Diving in to project 6, “Monochromatic Still Life Studies,” I wondered why anyone would want to approach painting with such limitation. As an artist who tends to throw a lot of color around, it seemed counterintuitive to me. On top of that, I sat in an area of the classroom where the still life set-up closest to me provided no inspiration whatsoever. Neither the color palette nor the objects sparked any creative desire at all. Additionally, no matter how I looked at it, the composition bored me. A pumpkin and a lemon on top of a wooden chair. Yay. As much as I tried to make it so, it just wasn’t exciting. How could I make something so drab into a painting with which I would feel remotely content?
I tried a number of thumbnail sketches until falling upon two compositions – one full scale and one cropped in close. For version one – the full scale composition – I selected Burnt Sienna (a warm brown tone) as my color. Halfway through, I got bored and “cheated” a bit by adding orange and yellow. It fell flat. I wasn’t sure why.
For version two – the cropped composition – I chose Alizarin Crimson (a cool red tone) as my color. This time I tried not to “cheat” and limited myself to varying tones of red, with gray, black and white mixed in. Okay, I might have cheated a bit, but nowhere near as much as the first version. It forced me to look more closely at tonal quality rather than color.
This got me thinking, why do people like black and white photos? Years ago, it was the only medium available. So when color photography went mainstream, why did black and white photography continue to be popular, especially among professionals?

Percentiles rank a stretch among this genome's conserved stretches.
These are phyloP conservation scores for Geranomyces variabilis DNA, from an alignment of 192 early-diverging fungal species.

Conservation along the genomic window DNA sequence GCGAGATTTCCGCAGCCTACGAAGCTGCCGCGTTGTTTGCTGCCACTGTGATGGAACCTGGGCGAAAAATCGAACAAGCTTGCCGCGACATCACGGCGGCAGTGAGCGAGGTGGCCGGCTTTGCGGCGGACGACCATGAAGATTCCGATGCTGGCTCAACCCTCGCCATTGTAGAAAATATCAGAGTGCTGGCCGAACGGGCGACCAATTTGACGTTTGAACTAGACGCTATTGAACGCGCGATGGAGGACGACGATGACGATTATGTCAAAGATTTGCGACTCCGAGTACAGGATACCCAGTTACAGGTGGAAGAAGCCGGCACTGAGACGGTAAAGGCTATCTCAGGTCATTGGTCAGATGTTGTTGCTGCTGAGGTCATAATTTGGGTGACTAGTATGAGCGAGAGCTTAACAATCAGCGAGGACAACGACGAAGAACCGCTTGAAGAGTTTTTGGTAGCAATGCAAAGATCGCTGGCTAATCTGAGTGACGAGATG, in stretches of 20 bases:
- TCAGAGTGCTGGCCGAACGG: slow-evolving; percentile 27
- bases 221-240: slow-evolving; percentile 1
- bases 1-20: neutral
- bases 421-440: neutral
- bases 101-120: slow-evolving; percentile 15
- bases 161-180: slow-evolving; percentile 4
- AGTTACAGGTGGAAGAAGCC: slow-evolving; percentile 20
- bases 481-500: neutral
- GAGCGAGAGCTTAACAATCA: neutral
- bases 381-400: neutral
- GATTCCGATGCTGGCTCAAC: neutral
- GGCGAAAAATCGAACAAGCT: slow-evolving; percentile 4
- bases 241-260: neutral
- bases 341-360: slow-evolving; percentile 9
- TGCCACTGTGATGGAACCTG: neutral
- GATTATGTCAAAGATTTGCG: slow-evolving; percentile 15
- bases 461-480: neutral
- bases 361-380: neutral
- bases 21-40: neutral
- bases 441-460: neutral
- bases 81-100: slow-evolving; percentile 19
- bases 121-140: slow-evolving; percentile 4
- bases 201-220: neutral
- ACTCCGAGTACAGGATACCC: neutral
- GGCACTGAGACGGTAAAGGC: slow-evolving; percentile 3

I recalled looking at an article recently where artists took old black and white photos and “brought them to life” with color as if they’d been taken yesterday. While fascinatingly true (it did change the quality of the photo significantly), something was lost. That something, I believe, was a complex story. A mood.
Some photographs only draw us in because of their stunning colors. Black and white pictures reflect an authentic beauty. It forces us to focus on the subject and the variation of values within that subject. Due to the absence of colors we are forced to evaluate the gray area. And isn’t that where life’s intrigue resides? With only the gray area before us, we long to know the real story behind the image.
Okay, I know, that might be overly philosophical when talking about a pumpkin and a lemon on a wooden chair. So I decided to try a more scientific experiment and take black and white pictures of my paintings. Suddenly I knew why version two was more successful. I had captured the gray area. When turned black and white, the first version looked flat but the second one had depth.
Do I long to know the real story behind the pumpkin and the lemon? Not really, I admit. But what I do want to know more about is where the gray area lives.
“Light is meaningful only in relation to darkness, and truth presupposes error. It is these mingled opposites which people our life, which make it pungent, intoxicating. We only exist in terms of this conflict, in the zone where black and white clash. ” ~Louis Aragon